Atlantic Takes Legal Action To Stall New FBO

Aviation International News » June 2013
June 1, 2013, 2:30 AM

The confrontation over the development of a new FBO at San Jose, Calif., has taken another twist with the announcement that Atlantic Aviation filed a pair of lawsuits against the City of San Jose for its decision to award a 50-year FBO lease to a partnership between Signature Flight Support and Blue City Holdings, a corporation that represents the personal aircraft of the principals of Google, headquartered nearby in Mountain View.

Atlantic’s first complaint, filed May 9 in California State Superior Court, alleges that the city failed to comply with the California Environmental Quality Act, California planning law, the airport’s own master plan and the city’s municipal code in its approval of the 29-acre development. The FBO chain’s second suit, filed a week later, claims that the city showed favoritism to the Signature bid, overlooking deficiencies in the proposal and allowing the BBA Aviation subsidiary to “alter its bid at the last minute.” According to Atlantic’s complaint, the city also allowed Signature to eliminate certain protections regarding the airport’s curfew in its FBO lease. That provision prompted Landmark Aviation to state in a letter to the airport’s director of aviation that “Had Landmark known that the terms and conditions of the agreement were negotiable after the deadline set forth in the RFP, Landmark would have reconsidered its decision not to respond to the RFP.”

Airport: Atlantic Proposal ‘Non-Responsive’

Atlantic operates the sole FBO at the airport and claims tens of millions in investment at SJC, including construction of a new terminal and hangars in 2008 and renovations to another pair of terminals and hangars (formerly belonging to San Jose Jet Center and ACM Aviation). The FBO submitted a proposal for consideration that, according to the airport officials, was dismissed because it “did not address, or failed to include, several documents that were required by the RFP and was therefore determined to be non-responsive.”

Atlantic appealed the airport evaluating staff’s initial endorsement of the Signature plan in February. The San Jose City Council rejected Atlantic’s argument and voted overwhelmingly in April to approve the Signature deal, which would provide the Silicon Valley airport with $2.6 million in annual rent and a minimum guarantee of $400,000 in annual fuel flowage fee revenue. A statement from Signature in response to the litigation said it remains “as committed and excited as ever to work with San Jose and its leadership” and that the company’s $82 million development project “remains full speed ahead, with a projected groundbreaking in the fall.”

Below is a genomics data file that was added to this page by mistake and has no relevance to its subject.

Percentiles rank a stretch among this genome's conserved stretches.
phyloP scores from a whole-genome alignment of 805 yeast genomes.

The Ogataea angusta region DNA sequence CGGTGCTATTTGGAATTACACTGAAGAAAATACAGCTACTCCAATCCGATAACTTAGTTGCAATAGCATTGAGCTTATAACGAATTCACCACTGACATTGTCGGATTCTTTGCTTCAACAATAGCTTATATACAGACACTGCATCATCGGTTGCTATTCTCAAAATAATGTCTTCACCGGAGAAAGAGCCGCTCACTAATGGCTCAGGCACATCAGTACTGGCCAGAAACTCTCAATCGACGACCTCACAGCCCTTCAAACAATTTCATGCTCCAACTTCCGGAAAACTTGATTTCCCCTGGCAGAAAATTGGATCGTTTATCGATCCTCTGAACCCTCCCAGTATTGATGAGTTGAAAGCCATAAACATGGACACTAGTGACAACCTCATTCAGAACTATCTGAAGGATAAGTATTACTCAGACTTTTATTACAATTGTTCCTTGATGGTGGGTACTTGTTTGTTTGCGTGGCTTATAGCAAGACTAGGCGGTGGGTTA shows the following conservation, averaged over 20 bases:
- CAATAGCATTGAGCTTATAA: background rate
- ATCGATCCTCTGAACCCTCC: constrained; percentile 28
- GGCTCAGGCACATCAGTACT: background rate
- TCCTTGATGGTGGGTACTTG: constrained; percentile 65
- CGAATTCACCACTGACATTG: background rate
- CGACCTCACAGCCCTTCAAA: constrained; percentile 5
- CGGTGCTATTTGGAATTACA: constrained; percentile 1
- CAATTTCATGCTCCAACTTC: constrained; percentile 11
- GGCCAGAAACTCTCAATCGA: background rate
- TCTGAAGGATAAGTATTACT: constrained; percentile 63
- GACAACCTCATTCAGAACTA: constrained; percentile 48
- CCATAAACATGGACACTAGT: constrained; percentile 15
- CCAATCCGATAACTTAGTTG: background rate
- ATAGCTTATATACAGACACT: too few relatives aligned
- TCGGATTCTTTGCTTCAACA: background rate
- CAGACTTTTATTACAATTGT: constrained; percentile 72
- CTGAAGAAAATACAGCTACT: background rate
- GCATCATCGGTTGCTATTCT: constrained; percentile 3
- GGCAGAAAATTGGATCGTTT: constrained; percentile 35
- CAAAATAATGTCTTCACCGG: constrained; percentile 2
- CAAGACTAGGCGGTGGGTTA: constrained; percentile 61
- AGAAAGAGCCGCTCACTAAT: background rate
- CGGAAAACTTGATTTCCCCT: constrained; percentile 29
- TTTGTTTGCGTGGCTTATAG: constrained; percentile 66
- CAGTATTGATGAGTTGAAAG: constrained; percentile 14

Atlantic has been at odds with the airport for several years over its hesitation to close inactive Runway 11/29, whose taxiway abuts Atlantic’s leasehold at the airport. The company claims that according to airport plans, if the runway is reactivated, the FBO will likely lose a sizable portion of its ramp as a result of FAA safety requirements that would require the relocation of a taxiway. City documents show that the possibility of having to relocate some existing businesses was considered, with 12 acres of property initially to be held in reserve for that purpose, yet from Atlantic’s perspective that potential reserve apparently evaporated with the Signature deal.

“San Jose is putting a fast buck ahead of prudence,” said Atlantic CEO Louis Pepper. “In the city’s desperation to cash in on airport lands in the short run, [it has] failed to address critical runway safety issues and [has] completely ignored [its] obligation to analyze [its] project’s impact on the environment, the public and existing businesses.”

In its first suit, Atlantic is seeking a hold on development of the new FBO until the city completes the required analysis and documentation required for the closure of the runway, a process that could take up to two years if so ordered by the court, while the second complaint calls for the court to nullify the results of the RFP process and reissue it.

“I think both [complaints] are without merit,” said Richard Doyle, city attorney for San Jose. “This has more to do with Atlantic feeling threatened by some competition than it is about any legal issues. We’ll just have to fight it out in court, and hopefully get this thing dismissed or taken care of as soon as possible.”

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